Taxman eyes employee phone use
Taxable benefits can arise through the use of an instrument provided by an employer
DUE to globalisation and other economic factors, communication by telephone and email has formed what can be described as a “cyber-office” where people perform work functions. This “cyber-office” has been funded by organisations through providing employees with telephone and telecommunication services, including cellular telephones, smartphones, tablets, laptops, modems, removable storage devices, printers, software, 3G cards and contract sim cards.
A draft interpretation note was released by the South African Revenue Service (SARS) in 2012 for comment. The interpretation note is based on the Income Tax Act No 58 of 1962 more specifically, paragraphs 2(b), 2(e), 2(h), 6, 10 and 13(1) of the seventh schedule, which relate to the taxable benefits that arise from the use of telephone or computer equipment and telecommunication services provided by employers to employees. The aforesaid note deals with how the value of the taxable benefit through the use of employer-provided or employer-owned telephone or telephone equipment, is determined. A taxable benefit arises from the private or domestic use of an employer-provided telephone or telephone equipment.
The rationale behind the provision of telephone or telephone equipment by an employer is so that it may be used for work purposes. However, such assets are often used by employees outside the office for private and domestic use. The seventh schedule of the act treated such use as a taxable benefit. The taxable benefit would arise through the private or domestic use of the asset in terms of paragraph 2(b) of the act. Access to and use of telecommunication services related to the assets, for example line rental, call charges and data downloads for private and domestic use at the employer’s cost, would arise in terms of paragraph 2(e) of the act. In 2008, the act was amended so as to ensure that in certain circumstances private or domestic use would not be taxed.
The interpretation note describes how the taxable benefit would be arrived at. If enacted, the amount of the taxable benefit would be determined by the value of the private or domestic use less any payments made by the employee for such use or any amount spent by the employee on repairing and maintaining the asset. This is subject to certain exceptions. The value of the private use would be calculated using one of two methods: “If the asset is held by the employer under a lease or hiring agreement, the value would be calculated through the rental payable by the employer for the period of use. If the asset is owned by the employer, the value would be determined by an
Determining whether the asset has been utilised for business or private purposes could create an administratively burdensome task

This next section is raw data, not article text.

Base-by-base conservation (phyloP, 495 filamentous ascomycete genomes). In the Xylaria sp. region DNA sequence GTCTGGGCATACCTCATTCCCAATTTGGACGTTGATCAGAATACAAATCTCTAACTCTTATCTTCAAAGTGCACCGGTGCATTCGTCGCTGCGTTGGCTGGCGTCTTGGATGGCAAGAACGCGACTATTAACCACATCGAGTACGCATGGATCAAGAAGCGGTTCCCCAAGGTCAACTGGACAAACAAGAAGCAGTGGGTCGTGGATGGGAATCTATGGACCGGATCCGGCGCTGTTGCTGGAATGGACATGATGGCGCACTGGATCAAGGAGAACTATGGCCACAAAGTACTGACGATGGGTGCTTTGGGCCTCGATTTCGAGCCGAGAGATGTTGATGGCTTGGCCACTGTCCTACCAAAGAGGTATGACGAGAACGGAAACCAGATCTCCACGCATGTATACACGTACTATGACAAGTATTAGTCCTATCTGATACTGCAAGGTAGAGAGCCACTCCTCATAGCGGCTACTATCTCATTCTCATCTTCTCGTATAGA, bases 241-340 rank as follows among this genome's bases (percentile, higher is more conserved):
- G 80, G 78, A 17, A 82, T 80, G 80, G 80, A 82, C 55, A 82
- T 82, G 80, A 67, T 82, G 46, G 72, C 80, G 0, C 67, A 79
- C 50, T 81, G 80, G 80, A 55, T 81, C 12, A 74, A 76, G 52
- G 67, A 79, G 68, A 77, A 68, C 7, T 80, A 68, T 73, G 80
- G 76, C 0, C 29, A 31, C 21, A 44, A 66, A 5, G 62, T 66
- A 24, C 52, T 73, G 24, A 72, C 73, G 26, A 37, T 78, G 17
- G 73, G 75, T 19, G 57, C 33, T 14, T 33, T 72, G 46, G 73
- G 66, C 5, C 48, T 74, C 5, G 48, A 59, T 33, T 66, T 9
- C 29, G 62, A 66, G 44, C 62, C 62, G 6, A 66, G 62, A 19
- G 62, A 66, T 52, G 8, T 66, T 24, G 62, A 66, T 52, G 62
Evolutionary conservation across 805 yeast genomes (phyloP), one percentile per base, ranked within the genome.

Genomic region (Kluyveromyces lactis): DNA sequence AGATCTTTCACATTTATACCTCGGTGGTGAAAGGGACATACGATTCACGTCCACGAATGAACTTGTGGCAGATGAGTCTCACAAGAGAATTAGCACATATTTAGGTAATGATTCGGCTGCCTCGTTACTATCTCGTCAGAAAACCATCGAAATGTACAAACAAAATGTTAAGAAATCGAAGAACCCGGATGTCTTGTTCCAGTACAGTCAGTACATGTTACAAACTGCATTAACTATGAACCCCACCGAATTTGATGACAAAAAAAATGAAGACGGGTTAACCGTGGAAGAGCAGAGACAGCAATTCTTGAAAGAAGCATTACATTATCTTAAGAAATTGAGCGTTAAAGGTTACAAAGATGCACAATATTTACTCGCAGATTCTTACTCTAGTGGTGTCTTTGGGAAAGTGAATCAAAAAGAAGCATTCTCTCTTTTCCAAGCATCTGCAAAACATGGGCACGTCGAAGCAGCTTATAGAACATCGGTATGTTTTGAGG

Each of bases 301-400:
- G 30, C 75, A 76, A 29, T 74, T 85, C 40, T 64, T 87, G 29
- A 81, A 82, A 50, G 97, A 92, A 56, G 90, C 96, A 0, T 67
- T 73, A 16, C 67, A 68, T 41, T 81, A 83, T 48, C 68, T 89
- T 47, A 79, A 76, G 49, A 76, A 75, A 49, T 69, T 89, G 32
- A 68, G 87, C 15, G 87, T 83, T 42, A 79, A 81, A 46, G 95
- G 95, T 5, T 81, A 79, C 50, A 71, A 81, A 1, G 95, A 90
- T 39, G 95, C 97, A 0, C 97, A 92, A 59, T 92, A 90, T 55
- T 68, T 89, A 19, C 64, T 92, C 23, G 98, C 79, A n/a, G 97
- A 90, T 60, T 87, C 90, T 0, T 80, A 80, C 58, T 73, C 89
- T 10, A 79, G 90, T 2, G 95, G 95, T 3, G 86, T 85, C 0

amount calculated for the period of use at the rate of 15% per annum or the market value of the asset at the date the employee obtained the use of the asset.”
Notwithstanding what is mentioned above, the facts and circumstances of every case would be considered in the determination of whether the private or domestic use of an employerprovided telephone, computer equipment or employer-funded telecommunication service gives rise to a taxable benefit.
A taxable benefit would not arise if the facts and circumstances reflect a situation where the employee has utilised the asset or telecommunication service mainly for the purposes of the employer’s business. “Mainly” refers to circumstances where more than 50% of the total use of the asset or service is for business purposes.
Determining whether the aforesaid asset has been utilised for business or private purposes could have the practical effect of creating an administratively burdensome task, for example, by having the monthly task of considering itemised billing for telephone or telecommunication services. The interpretation note proposes a solution to this in that the circumstances of every case would be considered. This would include a consideration of the nature of the employee’s work and the key performance indicators for such role, and determining whether same calls for the entitlement of such benefit. “There must be a close link between the grant of use of the asset and the employees’ job responsibilities.”
In the event that the asset is not used mainly for work purposes as described above, the employer will be required to calculate the value of the taxable benefit. With regard to assets, the value of the taxable benefit would be equal to either the rental cost or the 15% calculated amount or the cost to the employer, less any consideration paid by the employee.
In the case of telecommunication services, the value of the taxable benefit would be the cost to the employer of rendering or having the service rendered. This is subject to the extent it is used for private or domestic purposes less any amounts paid by the employee for such service.
FOR WORK OR PLAY?
The rationale behind the provision of telephone or telephone equipment by an employer is so that it may be used for work purposes. However, such assets are often used by employees outside the office for private and domestic use.
The seventh schedule of the act treated such use as a taxable benefit